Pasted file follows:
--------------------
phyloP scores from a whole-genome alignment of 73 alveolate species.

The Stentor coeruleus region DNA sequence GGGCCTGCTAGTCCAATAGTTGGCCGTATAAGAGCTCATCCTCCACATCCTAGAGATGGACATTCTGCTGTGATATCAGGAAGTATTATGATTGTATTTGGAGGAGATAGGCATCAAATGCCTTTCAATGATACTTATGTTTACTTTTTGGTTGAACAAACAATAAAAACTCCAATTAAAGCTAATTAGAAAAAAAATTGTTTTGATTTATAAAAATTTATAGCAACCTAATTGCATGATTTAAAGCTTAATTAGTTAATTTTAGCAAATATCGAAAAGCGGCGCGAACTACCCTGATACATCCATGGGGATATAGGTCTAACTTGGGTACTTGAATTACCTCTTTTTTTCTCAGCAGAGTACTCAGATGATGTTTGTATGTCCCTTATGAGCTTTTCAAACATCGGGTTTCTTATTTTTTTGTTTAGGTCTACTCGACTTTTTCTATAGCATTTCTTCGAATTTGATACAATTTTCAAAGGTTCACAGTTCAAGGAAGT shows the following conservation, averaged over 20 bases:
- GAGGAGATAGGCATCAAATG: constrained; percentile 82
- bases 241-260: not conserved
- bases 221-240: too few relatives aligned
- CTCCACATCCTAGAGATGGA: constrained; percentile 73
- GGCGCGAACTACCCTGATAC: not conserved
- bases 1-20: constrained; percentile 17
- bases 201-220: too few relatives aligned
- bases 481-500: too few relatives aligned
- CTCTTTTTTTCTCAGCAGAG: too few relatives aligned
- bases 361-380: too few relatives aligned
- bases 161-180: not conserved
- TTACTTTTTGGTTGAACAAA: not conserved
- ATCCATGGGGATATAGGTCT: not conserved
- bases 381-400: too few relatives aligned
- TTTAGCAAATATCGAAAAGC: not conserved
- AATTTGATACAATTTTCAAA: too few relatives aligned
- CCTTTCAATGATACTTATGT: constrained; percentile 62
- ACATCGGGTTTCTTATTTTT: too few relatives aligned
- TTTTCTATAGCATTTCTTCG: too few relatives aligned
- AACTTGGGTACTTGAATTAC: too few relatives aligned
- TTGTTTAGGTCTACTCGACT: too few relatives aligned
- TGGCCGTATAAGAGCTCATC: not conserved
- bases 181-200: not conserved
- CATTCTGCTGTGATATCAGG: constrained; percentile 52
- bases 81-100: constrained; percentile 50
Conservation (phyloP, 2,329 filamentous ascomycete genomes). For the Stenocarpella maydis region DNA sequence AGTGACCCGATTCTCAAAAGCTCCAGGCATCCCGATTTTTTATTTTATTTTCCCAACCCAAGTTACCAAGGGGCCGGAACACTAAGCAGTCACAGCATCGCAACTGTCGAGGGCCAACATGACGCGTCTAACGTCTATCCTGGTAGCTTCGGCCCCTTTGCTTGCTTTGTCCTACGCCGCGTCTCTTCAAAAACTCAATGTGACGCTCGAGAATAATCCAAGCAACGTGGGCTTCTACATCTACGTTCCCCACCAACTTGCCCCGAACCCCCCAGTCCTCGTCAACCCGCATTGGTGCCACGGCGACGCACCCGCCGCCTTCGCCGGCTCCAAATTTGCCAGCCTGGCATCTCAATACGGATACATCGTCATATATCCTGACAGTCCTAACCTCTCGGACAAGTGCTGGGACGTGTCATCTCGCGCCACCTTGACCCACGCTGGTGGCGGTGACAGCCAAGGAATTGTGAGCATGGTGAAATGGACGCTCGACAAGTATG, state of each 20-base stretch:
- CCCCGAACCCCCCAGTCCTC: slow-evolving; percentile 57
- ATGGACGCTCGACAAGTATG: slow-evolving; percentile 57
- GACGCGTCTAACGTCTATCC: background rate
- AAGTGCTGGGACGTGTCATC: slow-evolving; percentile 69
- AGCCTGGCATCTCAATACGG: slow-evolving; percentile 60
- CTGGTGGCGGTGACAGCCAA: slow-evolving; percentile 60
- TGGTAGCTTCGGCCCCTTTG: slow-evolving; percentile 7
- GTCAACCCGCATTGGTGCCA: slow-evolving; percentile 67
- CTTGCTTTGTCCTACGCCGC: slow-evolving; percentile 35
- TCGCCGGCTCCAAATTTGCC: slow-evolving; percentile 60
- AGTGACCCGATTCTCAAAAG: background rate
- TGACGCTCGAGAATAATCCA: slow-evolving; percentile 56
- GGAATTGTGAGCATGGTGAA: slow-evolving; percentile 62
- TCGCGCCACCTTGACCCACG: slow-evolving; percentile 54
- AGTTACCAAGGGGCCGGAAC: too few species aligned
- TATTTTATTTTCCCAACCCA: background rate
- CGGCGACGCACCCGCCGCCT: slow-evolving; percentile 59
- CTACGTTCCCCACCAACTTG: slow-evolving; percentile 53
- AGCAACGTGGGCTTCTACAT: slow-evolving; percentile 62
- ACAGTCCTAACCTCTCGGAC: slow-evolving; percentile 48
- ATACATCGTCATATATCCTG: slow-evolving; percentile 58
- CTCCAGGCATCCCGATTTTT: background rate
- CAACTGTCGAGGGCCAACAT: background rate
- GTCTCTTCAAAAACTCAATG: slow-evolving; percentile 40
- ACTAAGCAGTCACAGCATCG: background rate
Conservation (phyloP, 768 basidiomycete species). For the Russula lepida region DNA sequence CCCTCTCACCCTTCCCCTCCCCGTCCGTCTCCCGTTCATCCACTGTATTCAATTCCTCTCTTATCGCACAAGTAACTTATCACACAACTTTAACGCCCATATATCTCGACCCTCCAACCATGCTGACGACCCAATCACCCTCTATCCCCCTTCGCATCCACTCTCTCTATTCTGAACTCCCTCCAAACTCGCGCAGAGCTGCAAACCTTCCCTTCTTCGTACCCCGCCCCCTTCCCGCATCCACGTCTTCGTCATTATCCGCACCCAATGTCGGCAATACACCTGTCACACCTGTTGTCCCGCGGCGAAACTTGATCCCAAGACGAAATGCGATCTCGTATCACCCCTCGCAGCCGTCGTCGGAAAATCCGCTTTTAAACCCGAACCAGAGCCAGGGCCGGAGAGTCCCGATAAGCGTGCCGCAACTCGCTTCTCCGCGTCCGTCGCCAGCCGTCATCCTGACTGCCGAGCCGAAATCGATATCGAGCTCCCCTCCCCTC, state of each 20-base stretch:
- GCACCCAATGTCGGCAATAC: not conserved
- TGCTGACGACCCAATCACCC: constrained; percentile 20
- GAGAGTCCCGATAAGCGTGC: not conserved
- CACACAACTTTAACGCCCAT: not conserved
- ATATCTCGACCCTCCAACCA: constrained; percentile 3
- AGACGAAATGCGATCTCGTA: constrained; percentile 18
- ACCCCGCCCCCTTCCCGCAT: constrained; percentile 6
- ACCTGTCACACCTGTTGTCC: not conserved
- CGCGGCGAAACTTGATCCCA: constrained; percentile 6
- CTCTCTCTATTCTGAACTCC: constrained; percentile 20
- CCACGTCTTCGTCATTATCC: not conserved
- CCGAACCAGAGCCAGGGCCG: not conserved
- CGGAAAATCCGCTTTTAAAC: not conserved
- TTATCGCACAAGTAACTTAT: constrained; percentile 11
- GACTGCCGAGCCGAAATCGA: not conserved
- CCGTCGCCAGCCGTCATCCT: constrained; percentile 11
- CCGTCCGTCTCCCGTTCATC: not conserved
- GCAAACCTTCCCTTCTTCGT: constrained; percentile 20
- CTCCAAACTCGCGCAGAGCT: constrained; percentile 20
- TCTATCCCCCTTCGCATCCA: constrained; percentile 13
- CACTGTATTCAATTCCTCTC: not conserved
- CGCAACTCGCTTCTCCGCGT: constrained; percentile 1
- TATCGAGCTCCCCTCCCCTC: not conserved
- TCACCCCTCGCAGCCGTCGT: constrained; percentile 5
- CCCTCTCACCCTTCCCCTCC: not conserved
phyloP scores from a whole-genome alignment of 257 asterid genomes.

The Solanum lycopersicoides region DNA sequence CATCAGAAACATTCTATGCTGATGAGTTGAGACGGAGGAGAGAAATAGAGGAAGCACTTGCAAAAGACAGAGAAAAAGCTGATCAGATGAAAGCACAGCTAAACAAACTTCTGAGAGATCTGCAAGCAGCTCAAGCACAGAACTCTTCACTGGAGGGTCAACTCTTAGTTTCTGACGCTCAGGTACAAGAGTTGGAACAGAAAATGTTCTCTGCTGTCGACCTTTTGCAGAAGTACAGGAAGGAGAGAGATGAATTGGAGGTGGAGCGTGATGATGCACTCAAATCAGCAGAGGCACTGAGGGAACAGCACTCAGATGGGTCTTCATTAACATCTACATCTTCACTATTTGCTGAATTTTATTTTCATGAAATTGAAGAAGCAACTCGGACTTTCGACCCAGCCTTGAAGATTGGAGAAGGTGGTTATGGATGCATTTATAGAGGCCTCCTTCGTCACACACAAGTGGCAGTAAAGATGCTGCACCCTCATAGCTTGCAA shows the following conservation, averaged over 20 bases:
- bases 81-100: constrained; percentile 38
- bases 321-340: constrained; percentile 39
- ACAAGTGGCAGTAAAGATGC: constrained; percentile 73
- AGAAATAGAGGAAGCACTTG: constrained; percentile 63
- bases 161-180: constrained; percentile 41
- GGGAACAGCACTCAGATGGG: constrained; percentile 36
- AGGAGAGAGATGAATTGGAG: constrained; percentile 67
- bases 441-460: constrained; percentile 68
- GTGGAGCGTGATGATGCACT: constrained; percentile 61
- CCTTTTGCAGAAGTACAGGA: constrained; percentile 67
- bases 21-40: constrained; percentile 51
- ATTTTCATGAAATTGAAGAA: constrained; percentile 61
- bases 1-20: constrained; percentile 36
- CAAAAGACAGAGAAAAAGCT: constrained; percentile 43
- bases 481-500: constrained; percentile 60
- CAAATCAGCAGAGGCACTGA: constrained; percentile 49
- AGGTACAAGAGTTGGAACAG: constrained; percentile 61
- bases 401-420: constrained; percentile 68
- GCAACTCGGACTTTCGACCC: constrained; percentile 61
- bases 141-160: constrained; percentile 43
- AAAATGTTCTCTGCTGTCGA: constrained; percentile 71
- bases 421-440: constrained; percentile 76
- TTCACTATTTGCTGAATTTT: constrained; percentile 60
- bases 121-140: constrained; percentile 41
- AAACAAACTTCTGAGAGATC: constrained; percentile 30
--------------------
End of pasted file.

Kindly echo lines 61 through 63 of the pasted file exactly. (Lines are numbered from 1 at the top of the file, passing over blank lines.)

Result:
- ACCCCGCCCCCTTCCCGCAT: constrained; percentile 6
- ACCTGTCACACCTGTTGTCC: not conserved
- CGCGGCGAAACTTGATCCCA: constrained; percentile 6